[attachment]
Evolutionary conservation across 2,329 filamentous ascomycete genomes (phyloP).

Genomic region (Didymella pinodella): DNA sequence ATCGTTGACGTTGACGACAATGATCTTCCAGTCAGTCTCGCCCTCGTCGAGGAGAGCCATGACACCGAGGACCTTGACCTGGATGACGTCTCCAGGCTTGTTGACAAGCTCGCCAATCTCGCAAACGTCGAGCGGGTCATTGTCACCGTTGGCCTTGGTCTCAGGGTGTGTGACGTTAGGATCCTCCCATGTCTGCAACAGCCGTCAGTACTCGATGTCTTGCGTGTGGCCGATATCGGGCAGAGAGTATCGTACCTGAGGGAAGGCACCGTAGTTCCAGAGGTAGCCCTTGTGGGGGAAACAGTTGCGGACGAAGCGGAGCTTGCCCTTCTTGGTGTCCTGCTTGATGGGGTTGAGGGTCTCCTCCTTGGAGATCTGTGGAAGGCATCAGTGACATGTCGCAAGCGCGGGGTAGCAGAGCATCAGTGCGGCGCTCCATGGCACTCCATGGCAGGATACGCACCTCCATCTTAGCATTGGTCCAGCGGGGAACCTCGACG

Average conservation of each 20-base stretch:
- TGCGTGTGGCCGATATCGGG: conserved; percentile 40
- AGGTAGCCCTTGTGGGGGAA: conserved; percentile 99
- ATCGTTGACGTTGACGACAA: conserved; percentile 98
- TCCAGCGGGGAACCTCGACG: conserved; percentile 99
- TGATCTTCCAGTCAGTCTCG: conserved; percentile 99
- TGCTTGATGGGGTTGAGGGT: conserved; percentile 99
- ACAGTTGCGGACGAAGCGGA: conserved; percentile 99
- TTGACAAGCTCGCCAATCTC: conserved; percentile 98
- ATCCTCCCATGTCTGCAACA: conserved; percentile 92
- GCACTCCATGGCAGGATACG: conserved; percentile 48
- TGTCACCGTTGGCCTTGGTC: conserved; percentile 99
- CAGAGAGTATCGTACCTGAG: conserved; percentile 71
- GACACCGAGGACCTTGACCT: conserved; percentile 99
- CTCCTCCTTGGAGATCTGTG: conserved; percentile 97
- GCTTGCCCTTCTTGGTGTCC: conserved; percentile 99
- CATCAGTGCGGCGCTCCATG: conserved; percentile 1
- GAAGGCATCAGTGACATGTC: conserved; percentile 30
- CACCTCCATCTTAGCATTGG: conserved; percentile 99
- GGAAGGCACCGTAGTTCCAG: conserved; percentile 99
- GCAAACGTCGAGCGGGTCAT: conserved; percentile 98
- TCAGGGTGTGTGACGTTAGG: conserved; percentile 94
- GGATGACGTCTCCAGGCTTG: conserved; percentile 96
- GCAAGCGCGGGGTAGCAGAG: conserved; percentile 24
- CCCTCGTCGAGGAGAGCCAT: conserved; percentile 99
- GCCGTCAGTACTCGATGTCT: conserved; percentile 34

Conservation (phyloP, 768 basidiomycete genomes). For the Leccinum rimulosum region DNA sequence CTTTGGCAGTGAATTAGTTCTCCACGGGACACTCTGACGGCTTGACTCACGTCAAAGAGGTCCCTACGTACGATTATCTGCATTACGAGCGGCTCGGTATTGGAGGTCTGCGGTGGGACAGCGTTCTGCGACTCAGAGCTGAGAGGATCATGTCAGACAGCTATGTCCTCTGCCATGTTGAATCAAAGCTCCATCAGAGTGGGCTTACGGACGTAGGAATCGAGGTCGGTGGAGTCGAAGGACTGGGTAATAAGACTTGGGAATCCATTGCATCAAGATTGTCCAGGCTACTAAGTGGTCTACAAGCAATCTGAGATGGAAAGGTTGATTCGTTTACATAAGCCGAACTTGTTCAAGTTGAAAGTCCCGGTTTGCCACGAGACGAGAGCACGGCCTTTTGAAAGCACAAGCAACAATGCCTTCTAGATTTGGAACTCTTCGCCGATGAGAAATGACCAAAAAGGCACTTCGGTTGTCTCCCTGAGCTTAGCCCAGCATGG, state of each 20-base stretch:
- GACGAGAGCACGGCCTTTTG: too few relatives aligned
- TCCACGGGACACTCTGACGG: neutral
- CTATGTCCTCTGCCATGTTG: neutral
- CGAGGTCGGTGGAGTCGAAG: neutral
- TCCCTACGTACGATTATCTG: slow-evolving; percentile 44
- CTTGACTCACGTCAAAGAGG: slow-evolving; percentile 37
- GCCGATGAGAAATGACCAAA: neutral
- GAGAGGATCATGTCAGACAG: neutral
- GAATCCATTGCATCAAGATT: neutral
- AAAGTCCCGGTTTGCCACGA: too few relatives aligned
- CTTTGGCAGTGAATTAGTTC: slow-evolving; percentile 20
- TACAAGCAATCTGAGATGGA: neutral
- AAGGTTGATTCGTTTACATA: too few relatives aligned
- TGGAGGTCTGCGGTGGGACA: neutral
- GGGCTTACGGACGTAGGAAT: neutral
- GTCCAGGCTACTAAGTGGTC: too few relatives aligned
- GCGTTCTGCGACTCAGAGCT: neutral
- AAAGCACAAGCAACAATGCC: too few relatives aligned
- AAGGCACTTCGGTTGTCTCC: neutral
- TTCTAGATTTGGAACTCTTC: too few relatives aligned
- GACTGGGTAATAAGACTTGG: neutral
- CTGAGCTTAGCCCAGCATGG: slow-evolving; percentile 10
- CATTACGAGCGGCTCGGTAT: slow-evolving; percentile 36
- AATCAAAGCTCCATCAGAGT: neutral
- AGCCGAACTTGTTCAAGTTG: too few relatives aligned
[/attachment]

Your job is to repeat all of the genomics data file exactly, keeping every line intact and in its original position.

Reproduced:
Evolutionary conservation across 2,329 filamentous ascomycete genomes (phyloP).

Genomic region (Didymella pinodella): DNA sequence ATCGTTGACGTTGACGACAATGATCTTCCAGTCAGTCTCGCCCTCGTCGAGGAGAGCCATGACACCGAGGACCTTGACCTGGATGACGTCTCCAGGCTTGTTGACAAGCTCGCCAATCTCGCAAACGTCGAGCGGGTCATTGTCACCGTTGGCCTTGGTCTCAGGGTGTGTGACGTTAGGATCCTCCCATGTCTGCAACAGCCGTCAGTACTCGATGTCTTGCGTGTGGCCGATATCGGGCAGAGAGTATCGTACCTGAGGGAAGGCACCGTAGTTCCAGAGGTAGCCCTTGTGGGGGAAACAGTTGCGGACGAAGCGGAGCTTGCCCTTCTTGGTGTCCTGCTTGATGGGGTTGAGGGTCTCCTCCTTGGAGATCTGTGGAAGGCATCAGTGACATGTCGCAAGCGCGGGGTAGCAGAGCATCAGTGCGGCGCTCCATGGCACTCCATGGCAGGATACGCACCTCCATCTTAGCATTGGTCCAGCGGGGAACCTCGACG

Average conservation of each 20-base stretch:
- TGCGTGTGGCCGATATCGGG: conserved; percentile 40
- AGGTAGCCCTTGTGGGGGAA: conserved; percentile 99
- ATCGTTGACGTTGACGACAA: conserved; percentile 98
- TCCAGCGGGGAACCTCGACG: conserved; percentile 99
- TGATCTTCCAGTCAGTCTCG: conserved; percentile 99
- TGCTTGATGGGGTTGAGGGT: conserved; percentile 99
- ACAGTTGCGGACGAAGCGGA: conserved; percentile 99
- TTGACAAGCTCGCCAATCTC: conserved; percentile 98
- ATCCTCCCATGTCTGCAACA: conserved; percentile 92
- GCACTCCATGGCAGGATACG: conserved; percentile 48
- TGTCACCGTTGGCCTTGGTC: conserved; percentile 99
- CAGAGAGTATCGTACCTGAG: conserved; percentile 71
- GACACCGAGGACCTTGACCT: conserved; percentile 99
- CTCCTCCTTGGAGATCTGTG: conserved; percentile 97
- GCTTGCCCTTCTTGGTGTCC: conserved; percentile 99
- CATCAGTGCGGCGCTCCATG: conserved; percentile 1
- GAAGGCATCAGTGACATGTC: conserved; percentile 30
- CACCTCCATCTTAGCATTGG: conserved; percentile 99
- GGAAGGCACCGTAGTTCCAG: conserved; percentile 99
- GCAAACGTCGAGCGGGTCAT: conserved; percentile 98
- TCAGGGTGTGTGACGTTAGG: conserved; percentile 94
- GGATGACGTCTCCAGGCTTG: conserved; percentile 96
- GCAAGCGCGGGGTAGCAGAG: conserved; percentile 24
- CCCTCGTCGAGGAGAGCCAT: conserved; percentile 99
- GCCGTCAGTACTCGATGTCT: conserved; percentile 34

Conservation (phyloP, 768 basidiomycete genomes). For the Leccinum rimulosum region DNA sequence CTTTGGCAGTGAATTAGTTCTCCACGGGACACTCTGACGGCTTGACTCACGTCAAAGAGGTCCCTACGTACGATTATCTGCATTACGAGCGGCTCGGTATTGGAGGTCTGCGGTGGGACAGCGTTCTGCGACTCAGAGCTGAGAGGATCATGTCAGACAGCTATGTCCTCTGCCATGTTGAATCAAAGCTCCATCAGAGTGGGCTTACGGACGTAGGAATCGAGGTCGGTGGAGTCGAAGGACTGGGTAATAAGACTTGGGAATCCATTGCATCAAGATTGTCCAGGCTACTAAGTGGTCTACAAGCAATCTGAGATGGAAAGGTTGATTCGTTTACATAAGCCGAACTTGTTCAAGTTGAAAGTCCCGGTTTGCCACGAGACGAGAGCACGGCCTTTTGAAAGCACAAGCAACAATGCCTTCTAGATTTGGAACTCTTCGCCGATGAGAAATGACCAAAAAGGCACTTCGGTTGTCTCCCTGAGCTTAGCCCAGCATGG, state of each 20-base stretch:
- GACGAGAGCACGGCCTTTTG: too few relatives aligned
- TCCACGGGACACTCTGACGG: neutral
- CTATGTCCTCTGCCATGTTG: neutral
- CGAGGTCGGTGGAGTCGAAG: neutral
- TCCCTACGTACGATTATCTG: slow-evolving; percentile 44
- CTTGACTCACGTCAAAGAGG: slow-evolving; percentile 37
- GCCGATGAGAAATGACCAAA: neutral
- GAGAGGATCATGTCAGACAG: neutral
- GAATCCATTGCATCAAGATT: neutral
- AAAGTCCCGGTTTGCCACGA: too few relatives aligned
- CTTTGGCAGTGAATTAGTTC: slow-evolving; percentile 20
- TACAAGCAATCTGAGATGGA: neutral
- AAGGTTGATTCGTTTACATA: too few relatives aligned
- TGGAGGTCTGCGGTGGGACA: neutral
- GGGCTTACGGACGTAGGAAT: neutral
- GTCCAGGCTACTAAGTGGTC: too few relatives aligned
- GCGTTCTGCGACTCAGAGCT: neutral
- AAAGCACAAGCAACAATGCC: too few relatives aligned
- AAGGCACTTCGGTTGTCTCC: neutral
- TTCTAGATTTGGAACTCTTC: too few relatives aligned
- GACTGGGTAATAAGACTTGG: neutral
- CTGAGCTTAGCCCAGCATGG: slow-evolving; percentile 10
- CATTACGAGCGGCTCGGTAT: slow-evolving; percentile 36
- AATCAAAGCTCCATCAGAGT: neutral
- AGCCGAACTTGTTCAAGTTG: too few relatives aligned